Barbara
This book was recommended by someone in my bookclub and read by the group. I would not have otherwise read it. Our book club members had different reactions to the book. Some members found it funny - others did not. Some were bothered by the vulgar language - others were not bothered by it. In my opinion, it's not a good choice for a book club with diverse members since it doesn't appeal to everyone. I do see on Goodreads that many people LOVED the book. Also, some members of my book club enjoye ...more
Dickydavis
Jimmy Sr is one of the most likable anti-heroes in literary history. Not the brightest, not the cleanest, not the most moral, but ultimately a good man at his heart, and the resulting warmth in this story of two men trying to regain their dignity and make a few bob at the same time had me smiling all the way through. If you ever had any affection for your Dad, you'll see him in Jimmy Sr.
Michelle
Oh Roddy, Gawd love ye', thank you for sharing your talents with the world. Once again Roddy Doyle brings us a book full of laughter and tears.

I love an author that can bring you out of the blues and that is what Roddy does everytime. His characters are flawed, real and loveable and his scenarios are everyday life in Ireland.

In this book Jimmy Sr is out of work so his mate Bimbo, also recently retrenched, buys a fish and chip van and the boys set out as entrepreneurs. There's stress, harassmen
...more
Benjamin
Further adventures of the Rabbitte's. It's the 3rd in Doyle's "The Barrytown Trilogy," but I skipped the first one - The Commitments. Maybe I'll read that later, but probably not.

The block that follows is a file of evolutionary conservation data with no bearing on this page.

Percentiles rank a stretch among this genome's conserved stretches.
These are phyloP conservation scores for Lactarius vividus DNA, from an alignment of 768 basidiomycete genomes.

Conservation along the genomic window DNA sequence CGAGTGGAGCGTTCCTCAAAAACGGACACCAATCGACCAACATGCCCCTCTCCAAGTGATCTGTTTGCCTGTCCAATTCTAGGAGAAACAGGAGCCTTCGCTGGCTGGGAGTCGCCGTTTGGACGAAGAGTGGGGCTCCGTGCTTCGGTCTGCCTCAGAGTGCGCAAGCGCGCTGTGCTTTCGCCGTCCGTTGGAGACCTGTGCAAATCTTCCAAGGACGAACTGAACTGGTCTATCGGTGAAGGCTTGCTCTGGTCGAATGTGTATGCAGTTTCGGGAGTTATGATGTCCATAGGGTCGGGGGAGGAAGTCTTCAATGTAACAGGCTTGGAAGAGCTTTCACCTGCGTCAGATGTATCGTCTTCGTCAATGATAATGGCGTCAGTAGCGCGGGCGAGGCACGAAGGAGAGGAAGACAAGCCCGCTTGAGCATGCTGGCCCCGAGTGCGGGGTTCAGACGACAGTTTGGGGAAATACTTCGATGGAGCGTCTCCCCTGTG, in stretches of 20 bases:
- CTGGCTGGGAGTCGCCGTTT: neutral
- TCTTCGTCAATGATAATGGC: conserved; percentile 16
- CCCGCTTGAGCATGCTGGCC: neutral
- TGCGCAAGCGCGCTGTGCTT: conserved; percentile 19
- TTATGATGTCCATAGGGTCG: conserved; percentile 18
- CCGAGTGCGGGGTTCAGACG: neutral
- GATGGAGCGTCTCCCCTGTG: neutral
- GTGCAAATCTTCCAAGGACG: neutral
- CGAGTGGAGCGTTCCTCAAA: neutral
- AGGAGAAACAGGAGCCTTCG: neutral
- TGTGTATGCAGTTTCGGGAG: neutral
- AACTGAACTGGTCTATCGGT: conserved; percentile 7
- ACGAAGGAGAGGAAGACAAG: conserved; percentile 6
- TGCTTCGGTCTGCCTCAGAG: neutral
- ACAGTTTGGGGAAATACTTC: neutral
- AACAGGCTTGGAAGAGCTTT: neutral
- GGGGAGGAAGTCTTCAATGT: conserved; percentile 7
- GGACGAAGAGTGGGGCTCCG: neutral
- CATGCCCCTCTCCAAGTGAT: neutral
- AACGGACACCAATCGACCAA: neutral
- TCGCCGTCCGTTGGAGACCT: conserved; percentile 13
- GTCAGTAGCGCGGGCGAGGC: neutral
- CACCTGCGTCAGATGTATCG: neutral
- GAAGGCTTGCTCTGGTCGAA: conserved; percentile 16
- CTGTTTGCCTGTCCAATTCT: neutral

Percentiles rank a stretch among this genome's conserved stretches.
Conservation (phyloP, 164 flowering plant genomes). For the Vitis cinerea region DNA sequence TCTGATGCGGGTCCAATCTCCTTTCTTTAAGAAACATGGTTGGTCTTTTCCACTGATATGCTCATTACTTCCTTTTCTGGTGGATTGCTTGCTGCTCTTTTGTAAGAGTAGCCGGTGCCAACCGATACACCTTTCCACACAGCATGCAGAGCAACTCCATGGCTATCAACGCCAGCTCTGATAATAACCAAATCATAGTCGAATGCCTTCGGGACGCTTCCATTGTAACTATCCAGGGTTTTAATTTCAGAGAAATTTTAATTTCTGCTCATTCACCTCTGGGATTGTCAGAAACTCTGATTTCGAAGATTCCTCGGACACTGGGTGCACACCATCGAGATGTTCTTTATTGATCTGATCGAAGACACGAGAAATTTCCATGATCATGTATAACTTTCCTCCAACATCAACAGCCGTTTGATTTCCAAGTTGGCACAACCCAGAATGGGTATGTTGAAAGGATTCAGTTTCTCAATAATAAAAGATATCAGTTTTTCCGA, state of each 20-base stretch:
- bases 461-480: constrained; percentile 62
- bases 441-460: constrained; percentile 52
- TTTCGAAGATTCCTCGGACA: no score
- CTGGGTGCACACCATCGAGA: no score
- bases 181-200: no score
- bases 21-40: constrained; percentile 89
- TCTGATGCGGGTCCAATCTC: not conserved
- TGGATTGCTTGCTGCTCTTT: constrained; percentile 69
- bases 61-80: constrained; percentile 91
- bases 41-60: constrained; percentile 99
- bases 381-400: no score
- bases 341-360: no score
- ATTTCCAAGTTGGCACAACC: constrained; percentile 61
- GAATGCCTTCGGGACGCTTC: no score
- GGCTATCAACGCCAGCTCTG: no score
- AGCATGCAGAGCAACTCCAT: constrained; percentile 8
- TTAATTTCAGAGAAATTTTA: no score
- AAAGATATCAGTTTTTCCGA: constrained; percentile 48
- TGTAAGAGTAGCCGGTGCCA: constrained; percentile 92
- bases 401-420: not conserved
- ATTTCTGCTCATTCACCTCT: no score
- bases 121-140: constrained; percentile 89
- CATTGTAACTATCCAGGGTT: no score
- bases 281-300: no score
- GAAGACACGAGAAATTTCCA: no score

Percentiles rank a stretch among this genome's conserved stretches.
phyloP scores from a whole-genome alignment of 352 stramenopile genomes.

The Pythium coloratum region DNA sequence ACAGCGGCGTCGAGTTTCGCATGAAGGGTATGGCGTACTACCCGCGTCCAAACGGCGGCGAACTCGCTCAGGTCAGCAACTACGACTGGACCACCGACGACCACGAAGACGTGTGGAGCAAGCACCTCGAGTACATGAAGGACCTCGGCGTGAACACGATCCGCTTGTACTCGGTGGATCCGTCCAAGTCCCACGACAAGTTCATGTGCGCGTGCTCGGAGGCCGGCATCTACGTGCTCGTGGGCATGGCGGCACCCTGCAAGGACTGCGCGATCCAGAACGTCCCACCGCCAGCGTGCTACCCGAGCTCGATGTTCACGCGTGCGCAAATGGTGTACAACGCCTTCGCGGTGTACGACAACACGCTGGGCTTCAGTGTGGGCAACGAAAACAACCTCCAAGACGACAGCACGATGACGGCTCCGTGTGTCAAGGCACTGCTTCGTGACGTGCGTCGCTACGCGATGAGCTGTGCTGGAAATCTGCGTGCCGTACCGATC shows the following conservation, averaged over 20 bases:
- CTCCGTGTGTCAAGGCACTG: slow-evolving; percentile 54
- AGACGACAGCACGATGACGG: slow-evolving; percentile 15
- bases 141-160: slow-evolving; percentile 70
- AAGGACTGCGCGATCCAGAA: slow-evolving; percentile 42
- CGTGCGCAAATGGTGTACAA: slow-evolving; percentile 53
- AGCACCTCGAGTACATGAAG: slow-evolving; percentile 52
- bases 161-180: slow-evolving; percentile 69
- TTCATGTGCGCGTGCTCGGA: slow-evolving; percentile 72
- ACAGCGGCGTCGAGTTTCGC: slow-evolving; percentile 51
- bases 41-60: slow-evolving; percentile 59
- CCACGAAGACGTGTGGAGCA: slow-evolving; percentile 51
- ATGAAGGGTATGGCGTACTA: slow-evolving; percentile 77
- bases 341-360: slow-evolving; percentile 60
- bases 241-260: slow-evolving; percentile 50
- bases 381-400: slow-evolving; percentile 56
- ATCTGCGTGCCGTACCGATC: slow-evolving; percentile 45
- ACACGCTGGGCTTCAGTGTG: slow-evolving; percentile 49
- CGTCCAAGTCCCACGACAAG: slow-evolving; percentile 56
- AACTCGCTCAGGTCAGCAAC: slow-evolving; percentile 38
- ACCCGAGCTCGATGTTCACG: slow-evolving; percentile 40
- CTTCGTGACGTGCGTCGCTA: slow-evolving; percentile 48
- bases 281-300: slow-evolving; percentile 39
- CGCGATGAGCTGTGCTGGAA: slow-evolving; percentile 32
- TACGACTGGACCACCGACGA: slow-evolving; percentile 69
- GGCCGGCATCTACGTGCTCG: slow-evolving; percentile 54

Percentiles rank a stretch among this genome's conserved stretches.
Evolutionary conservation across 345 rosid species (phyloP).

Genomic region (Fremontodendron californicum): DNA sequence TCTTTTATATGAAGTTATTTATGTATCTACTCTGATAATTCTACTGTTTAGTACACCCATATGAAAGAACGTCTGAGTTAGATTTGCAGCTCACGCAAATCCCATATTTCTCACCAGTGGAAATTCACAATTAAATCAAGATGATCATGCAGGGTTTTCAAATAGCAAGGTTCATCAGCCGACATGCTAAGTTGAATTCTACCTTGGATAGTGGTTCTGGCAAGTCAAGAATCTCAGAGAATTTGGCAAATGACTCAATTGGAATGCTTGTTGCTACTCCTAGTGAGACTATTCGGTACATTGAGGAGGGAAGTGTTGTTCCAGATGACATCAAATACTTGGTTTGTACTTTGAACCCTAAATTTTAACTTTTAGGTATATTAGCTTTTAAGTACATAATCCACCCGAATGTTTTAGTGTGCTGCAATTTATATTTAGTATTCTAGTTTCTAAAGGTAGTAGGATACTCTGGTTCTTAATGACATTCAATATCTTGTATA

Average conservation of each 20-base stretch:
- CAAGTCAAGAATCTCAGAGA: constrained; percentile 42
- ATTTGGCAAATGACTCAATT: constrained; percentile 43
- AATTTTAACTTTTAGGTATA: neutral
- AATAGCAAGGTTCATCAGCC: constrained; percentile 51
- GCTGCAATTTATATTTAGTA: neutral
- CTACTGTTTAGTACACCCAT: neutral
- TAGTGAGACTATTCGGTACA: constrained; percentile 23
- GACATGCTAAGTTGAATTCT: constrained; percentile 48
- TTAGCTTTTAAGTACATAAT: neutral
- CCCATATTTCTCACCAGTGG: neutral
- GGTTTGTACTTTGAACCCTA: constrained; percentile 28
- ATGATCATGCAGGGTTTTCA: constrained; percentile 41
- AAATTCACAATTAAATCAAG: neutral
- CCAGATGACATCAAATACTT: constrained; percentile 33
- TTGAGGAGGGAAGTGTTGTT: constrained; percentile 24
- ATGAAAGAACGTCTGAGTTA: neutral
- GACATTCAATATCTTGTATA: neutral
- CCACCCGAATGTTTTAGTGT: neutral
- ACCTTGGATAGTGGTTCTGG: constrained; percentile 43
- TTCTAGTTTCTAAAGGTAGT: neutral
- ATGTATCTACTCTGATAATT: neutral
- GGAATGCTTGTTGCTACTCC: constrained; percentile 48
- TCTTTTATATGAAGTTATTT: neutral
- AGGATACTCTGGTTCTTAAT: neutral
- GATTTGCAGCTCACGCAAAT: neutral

Jesse
Another one of my favorites by this author. Nothing too exciting, just a really good story. This stars the same family that is in 'The Commitments' and 'The Snapper'.
A
The Van is not Roddy Doyle's best effort in my humble opinion. Its strength is in its characters, which Doyle nails. Its plot and the evolution of the story really are very weak though. The plot - man is out of work, best friend gets fired too, they buy old Fish and Chips van and start a business; friends don't make great business partners; the end. For all intents and purposes you have just read The Van. Sorry didn't mark this as a spoiler, but since the plot is so weak it doesn't really matter ...more
Erin
The Van is another slice of life novel from Roddy Doyle about working class families in a downtrodden suburb of Dublin. Father Jimmy Sr. has been laid off and is living off the dole, and he spends his days in a mixture of denial and depression. When his best friend Bimbo also gets laid off, the two of them buoy each other during their newfound free time. Then Bimbo buys a "chipper van," or a food truck in American parlance, and he and Jimmy start making money again. Things start to sour when Bim ...more